BAGHLAN PROVINCE – Becoming a lecturer in the Faculty of Environment at Baghlan University was no small achievement for Nargis Taimoory. She had to clear a very tough competitive examination, but getting the lectureship made it worthwhile. “I was very excited about becoming a lecturer at the university,” says Taimoory.
A high performing student, she graduated from the Faculty of Biology and Chemistry at the same university in the provincial capital, Puli Khumri, only a few years earlier. In 2012, when she started as a lecturer, she had come on-board with a bachelor’s degree. “I had just a BSc degree, no experience, and I was not familiar with the new methods of teaching,” she recalls. Despite her best efforts and academic rigor, she felt herself struggling and decided she needed to upgrade her skills to do justice to her job.
Taimoory, who is now 28, is pursuing a master’s degree in natural resources management at the Asian Institute of Technology in Thailand. One of 200 scholarship recipients under the Higher Education Development Project (HEDP), she believes she could not have pursued her dream without the project’s help.
“With HEDP support, I am studying in a good international university in Thailand,” Taimoory says. “I have learned a lot and feel my master’s degree will improve my teaching abilities and when I come back to Afghanistan, I will be able to teach my students much more efficiently.”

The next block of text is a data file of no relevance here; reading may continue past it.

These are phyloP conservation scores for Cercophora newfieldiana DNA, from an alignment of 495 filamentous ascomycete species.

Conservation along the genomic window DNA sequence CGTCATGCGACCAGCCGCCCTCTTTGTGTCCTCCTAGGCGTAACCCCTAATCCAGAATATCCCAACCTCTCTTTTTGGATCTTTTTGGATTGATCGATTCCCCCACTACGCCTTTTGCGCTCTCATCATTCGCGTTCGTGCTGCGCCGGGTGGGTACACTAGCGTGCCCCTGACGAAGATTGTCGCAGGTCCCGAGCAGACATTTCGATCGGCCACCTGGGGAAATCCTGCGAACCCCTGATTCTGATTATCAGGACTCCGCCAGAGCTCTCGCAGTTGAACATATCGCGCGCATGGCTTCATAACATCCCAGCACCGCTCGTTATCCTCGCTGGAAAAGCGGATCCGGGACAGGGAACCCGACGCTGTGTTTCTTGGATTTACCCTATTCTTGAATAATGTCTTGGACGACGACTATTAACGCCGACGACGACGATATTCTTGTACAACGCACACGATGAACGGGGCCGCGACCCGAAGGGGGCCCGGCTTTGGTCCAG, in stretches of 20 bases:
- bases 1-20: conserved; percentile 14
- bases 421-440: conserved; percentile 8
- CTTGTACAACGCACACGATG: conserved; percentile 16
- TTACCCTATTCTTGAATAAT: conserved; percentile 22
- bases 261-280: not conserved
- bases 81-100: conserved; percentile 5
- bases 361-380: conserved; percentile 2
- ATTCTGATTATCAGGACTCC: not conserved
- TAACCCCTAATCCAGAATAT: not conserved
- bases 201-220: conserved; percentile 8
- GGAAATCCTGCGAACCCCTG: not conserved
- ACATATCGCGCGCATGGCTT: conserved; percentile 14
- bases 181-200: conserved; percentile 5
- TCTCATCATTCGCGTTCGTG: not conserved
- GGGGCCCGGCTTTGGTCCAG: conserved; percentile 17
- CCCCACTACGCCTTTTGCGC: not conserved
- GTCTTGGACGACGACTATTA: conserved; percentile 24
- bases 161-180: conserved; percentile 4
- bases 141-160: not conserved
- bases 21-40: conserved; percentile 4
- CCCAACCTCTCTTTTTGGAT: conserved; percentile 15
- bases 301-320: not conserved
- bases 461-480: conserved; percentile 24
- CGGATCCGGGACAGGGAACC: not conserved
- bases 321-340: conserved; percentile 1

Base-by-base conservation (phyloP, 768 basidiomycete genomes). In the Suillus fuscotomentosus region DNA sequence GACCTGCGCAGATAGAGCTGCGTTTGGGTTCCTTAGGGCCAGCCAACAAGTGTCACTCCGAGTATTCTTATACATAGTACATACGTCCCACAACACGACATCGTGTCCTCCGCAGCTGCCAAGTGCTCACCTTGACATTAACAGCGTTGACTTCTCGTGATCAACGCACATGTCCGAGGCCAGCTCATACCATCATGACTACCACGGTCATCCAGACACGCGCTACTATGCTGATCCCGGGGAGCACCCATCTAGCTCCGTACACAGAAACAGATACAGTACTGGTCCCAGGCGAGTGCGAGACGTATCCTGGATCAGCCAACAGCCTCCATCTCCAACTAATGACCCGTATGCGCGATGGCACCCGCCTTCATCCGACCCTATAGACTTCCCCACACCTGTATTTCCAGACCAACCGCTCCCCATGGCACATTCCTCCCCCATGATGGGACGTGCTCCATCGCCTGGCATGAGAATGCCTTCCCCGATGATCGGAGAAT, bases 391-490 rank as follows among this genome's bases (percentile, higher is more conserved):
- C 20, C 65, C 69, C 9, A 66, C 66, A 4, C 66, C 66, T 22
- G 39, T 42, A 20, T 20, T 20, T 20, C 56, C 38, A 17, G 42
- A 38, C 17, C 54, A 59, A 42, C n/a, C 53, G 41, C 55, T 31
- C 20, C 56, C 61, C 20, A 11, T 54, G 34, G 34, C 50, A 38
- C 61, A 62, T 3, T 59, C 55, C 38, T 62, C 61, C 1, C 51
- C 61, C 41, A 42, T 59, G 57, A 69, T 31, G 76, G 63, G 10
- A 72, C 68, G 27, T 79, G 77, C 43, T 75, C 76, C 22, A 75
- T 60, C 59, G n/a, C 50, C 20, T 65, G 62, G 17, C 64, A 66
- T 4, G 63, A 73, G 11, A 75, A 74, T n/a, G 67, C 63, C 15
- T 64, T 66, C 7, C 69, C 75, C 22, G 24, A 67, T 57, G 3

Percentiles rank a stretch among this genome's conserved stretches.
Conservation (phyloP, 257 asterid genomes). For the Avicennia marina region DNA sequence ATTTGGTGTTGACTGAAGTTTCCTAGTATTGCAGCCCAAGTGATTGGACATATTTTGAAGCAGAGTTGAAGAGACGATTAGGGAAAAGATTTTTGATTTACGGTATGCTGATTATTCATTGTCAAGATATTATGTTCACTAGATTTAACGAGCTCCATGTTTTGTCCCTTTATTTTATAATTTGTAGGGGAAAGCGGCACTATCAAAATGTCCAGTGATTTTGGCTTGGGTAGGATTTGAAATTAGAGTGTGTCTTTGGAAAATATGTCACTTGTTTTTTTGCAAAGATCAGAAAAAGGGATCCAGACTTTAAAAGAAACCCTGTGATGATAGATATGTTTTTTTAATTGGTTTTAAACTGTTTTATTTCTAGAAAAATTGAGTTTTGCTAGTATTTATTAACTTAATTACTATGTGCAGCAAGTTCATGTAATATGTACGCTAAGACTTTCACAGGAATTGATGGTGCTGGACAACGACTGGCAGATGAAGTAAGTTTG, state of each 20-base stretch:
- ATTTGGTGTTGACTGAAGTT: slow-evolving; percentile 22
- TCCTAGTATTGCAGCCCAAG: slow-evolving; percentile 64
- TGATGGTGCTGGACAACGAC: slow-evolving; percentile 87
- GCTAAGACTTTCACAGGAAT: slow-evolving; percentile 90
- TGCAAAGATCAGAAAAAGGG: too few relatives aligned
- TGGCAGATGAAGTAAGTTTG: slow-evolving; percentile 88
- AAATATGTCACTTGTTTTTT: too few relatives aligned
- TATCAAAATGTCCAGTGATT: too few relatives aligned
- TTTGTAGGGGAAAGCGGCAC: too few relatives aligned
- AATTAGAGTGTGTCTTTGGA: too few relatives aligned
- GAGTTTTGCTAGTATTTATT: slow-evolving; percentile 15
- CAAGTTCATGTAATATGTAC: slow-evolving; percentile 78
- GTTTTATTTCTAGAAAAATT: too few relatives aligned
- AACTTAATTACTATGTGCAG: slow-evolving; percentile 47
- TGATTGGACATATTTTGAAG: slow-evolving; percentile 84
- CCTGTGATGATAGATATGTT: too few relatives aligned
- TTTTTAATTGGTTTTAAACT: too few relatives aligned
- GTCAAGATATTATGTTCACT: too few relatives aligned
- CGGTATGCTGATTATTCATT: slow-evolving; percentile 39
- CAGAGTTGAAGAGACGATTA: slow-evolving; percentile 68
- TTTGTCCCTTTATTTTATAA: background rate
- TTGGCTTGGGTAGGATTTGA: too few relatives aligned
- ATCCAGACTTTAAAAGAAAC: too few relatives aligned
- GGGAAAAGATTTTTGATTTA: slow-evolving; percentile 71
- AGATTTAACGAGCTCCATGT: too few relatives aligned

HEDP aims to increase access to higher education in Afghanistan, as well as improve its quality and relevance. It has been implemented by the Ministry of Higher Education (MoHE) since July 2015, with funding support by the Afghanistan Reconstruction Trust Fund (ARTF). One of the ways HEDP is working to achieve this goal is through capacity building at all levels within the public university system, such as the scholarships for lecturers who want to purse postgraduate degrees to further their academic skills and qualifications.
Afghanistan has 36 public universities and institutes of higher education across the country, most of which were established or re-established only within the past decade. One of the most critical challenges they face is the lack of well-qualified lecturers—as high as around 60 percent of all lecturers in public universities hold only a bachelor’s degree. Based on the MoHE second National Higher Education Strategic Plan, 2016-2020, all university lecturers require at least a master’s degree by 2021.
HEDP is working to change the old system of higher education to a more modern one to increase its relevance and efficacy. “Through HEDP we would like to transform the old and traditional systems that are being used in public universities with a modernized and internationally recognized system, with serious attention to female participation,” says. Noor Ahmad Darwish, director of HEDP in MoHE.